DEBORAH LEVINEThe United Nations designated International Holocaust Remembrance Day, commemorated this week, to remember the six million Jewish victims and millions of other victims of the Holocaust. This Day marks the anniversary of the 1945 liberation of Auschwitz-Birkenau, a set of work-death camps in Nazi-occupied Poland. The hope is to confront hatred and make sure that we do not forget, ignore, or stay silent on the lessons of this history.

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Ladies Night’s New Decade – by Deborah Levine

DEBORAH LEVINEIt’s 2020 and there’s a lot of buzz about stand-out stories of the last decade. One of my favorites is the proposed replacement of the statue of Confederate General Nathan Bedford Forrest with one of Country Music’s Dolly Parton. The suggestion is a piece of genius! Let’s go from the sombre debate over Forrest’s dark background as a KKK founding member to Dolly, Tennessee’s music icon who makes you want to break out into a chorus of “Rocky Top”.   Who better to represent our state capital than the creator of Dollywood, beloved by the entire country?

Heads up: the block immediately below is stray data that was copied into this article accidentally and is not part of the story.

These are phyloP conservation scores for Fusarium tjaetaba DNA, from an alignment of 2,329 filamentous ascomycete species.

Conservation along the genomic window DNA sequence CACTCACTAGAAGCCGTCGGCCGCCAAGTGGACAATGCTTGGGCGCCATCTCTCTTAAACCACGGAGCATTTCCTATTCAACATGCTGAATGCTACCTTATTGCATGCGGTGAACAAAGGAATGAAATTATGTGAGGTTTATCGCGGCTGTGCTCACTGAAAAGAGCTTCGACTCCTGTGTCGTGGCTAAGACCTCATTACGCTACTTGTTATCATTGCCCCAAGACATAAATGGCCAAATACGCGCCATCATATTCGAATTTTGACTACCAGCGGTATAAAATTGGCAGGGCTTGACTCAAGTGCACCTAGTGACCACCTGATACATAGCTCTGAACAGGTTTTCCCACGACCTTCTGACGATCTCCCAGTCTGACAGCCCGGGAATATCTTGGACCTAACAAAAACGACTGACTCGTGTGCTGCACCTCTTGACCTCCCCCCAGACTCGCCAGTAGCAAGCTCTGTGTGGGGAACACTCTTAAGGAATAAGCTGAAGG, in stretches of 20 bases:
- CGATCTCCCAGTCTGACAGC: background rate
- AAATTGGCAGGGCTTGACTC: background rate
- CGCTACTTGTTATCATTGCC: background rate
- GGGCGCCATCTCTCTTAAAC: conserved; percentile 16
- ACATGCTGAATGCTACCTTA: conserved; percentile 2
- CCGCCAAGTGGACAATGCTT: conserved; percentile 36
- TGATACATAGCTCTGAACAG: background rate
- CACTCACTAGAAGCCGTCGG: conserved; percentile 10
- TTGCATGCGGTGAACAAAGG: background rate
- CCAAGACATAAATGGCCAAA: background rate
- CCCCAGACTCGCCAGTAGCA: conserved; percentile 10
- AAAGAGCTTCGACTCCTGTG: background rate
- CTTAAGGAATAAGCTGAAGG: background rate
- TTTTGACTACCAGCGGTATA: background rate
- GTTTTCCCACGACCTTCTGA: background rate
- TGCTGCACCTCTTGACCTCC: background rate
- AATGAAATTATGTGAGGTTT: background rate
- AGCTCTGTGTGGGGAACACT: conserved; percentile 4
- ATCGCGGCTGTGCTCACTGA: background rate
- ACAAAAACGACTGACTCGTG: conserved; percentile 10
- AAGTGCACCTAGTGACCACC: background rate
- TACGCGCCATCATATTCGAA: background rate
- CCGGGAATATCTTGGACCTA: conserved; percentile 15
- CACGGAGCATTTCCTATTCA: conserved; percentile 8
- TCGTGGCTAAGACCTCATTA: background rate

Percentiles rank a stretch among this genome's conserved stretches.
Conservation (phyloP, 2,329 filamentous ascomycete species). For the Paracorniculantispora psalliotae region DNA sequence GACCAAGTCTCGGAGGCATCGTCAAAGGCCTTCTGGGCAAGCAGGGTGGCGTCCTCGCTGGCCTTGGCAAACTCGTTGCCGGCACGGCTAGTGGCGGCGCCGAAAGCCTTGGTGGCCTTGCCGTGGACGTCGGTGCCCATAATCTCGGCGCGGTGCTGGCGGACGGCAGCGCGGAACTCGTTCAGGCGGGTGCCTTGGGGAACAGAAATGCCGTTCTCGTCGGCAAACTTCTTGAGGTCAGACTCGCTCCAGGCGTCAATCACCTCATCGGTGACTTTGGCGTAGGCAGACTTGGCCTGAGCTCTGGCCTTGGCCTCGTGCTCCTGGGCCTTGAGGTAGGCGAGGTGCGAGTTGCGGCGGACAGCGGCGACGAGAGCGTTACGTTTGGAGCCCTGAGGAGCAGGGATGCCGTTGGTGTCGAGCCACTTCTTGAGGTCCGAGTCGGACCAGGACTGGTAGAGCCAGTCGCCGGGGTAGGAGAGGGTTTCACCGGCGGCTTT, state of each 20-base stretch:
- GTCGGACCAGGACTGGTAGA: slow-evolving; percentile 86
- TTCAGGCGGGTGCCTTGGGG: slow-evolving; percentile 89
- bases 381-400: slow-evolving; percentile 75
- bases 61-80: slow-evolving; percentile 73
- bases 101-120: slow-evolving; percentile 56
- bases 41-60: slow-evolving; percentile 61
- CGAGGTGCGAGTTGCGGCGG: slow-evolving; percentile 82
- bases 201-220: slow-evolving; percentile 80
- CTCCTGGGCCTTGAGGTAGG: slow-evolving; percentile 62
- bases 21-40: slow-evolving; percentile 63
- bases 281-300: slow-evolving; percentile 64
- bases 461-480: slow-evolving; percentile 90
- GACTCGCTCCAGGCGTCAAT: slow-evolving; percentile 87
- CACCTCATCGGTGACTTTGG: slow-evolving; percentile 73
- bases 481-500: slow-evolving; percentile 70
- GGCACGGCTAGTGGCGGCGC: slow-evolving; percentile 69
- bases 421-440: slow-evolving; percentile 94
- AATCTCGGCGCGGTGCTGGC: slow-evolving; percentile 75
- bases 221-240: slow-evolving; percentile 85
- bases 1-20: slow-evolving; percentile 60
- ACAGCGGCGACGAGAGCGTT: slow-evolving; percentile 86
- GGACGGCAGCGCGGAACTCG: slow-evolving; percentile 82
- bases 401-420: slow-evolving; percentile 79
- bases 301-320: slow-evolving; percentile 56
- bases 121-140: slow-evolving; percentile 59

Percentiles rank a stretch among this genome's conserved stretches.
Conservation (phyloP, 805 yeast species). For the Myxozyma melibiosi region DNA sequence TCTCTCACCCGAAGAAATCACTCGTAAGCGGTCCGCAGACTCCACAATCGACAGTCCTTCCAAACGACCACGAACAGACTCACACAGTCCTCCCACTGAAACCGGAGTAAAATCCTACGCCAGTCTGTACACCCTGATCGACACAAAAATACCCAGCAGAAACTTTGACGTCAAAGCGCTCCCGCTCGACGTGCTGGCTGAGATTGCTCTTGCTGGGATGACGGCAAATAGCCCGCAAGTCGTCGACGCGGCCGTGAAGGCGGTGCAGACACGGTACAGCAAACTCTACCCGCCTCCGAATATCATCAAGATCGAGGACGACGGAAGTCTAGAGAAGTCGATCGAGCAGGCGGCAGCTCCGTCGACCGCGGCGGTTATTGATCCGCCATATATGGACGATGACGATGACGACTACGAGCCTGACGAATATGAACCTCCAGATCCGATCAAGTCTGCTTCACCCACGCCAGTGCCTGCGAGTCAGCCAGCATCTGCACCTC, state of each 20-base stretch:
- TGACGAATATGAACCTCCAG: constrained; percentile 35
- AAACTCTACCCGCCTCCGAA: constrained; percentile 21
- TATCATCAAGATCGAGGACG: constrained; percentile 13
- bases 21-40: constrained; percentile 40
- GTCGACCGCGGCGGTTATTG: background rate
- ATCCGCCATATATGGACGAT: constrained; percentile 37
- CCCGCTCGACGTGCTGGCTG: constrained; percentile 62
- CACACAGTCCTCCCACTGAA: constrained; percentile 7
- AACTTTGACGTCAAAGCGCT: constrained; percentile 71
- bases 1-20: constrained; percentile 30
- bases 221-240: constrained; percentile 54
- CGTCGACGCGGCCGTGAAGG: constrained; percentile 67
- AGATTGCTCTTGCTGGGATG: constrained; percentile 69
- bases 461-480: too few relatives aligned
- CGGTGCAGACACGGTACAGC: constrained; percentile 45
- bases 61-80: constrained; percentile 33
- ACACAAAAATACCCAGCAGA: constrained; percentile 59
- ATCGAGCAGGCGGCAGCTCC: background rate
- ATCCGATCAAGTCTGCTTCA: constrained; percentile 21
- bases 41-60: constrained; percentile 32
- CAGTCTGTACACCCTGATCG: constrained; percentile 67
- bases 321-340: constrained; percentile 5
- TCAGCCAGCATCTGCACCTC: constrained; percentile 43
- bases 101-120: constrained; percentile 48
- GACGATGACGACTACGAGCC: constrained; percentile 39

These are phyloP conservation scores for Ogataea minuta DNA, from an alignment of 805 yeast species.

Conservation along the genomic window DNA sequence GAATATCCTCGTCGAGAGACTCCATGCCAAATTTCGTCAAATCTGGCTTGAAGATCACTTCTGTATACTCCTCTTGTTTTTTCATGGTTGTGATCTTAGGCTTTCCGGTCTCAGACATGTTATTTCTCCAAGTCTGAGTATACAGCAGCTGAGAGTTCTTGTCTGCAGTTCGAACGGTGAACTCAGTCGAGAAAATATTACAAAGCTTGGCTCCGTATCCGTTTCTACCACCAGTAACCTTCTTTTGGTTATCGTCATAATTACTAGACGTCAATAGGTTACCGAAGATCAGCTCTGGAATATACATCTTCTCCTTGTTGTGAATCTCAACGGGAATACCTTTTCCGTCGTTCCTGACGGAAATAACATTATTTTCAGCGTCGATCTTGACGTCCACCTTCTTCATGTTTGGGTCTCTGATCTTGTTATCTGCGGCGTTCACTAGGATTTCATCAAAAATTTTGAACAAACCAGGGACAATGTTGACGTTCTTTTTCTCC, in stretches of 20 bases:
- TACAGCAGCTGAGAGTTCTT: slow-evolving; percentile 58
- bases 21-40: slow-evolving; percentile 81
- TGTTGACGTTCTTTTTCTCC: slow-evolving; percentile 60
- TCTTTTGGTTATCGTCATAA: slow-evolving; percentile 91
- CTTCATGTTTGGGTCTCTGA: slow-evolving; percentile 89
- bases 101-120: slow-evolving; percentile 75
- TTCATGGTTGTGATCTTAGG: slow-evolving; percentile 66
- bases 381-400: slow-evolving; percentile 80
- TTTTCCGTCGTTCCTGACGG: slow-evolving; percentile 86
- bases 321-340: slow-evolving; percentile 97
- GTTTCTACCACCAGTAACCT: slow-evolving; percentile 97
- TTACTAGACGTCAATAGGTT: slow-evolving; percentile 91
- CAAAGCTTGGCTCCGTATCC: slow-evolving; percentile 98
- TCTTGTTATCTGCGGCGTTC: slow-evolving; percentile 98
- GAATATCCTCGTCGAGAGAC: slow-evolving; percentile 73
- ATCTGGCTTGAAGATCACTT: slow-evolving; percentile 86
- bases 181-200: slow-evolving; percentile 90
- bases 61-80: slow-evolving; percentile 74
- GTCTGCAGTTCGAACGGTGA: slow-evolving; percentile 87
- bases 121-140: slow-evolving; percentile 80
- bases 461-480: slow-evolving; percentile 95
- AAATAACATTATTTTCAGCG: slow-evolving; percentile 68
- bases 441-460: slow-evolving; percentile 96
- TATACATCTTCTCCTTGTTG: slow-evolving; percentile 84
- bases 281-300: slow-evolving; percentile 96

Despite her fame, I wonder if Dolly’s name would have come up if it weren’t for the #MeToo movement. Not everyone was charmed by the movement, but it was definitely a cultural shift that changed our culture as well quite a few prominent lives. As it ripped through the internet like wild fire, women came forward with “Enough is Enough” stories of sexual harassment, assault, and misbehavior. Yes, there’s been push back and countersuits, but there are also major strides in women’s roles that go far beyond removing powerful men like Harvey Weinstein from their positions.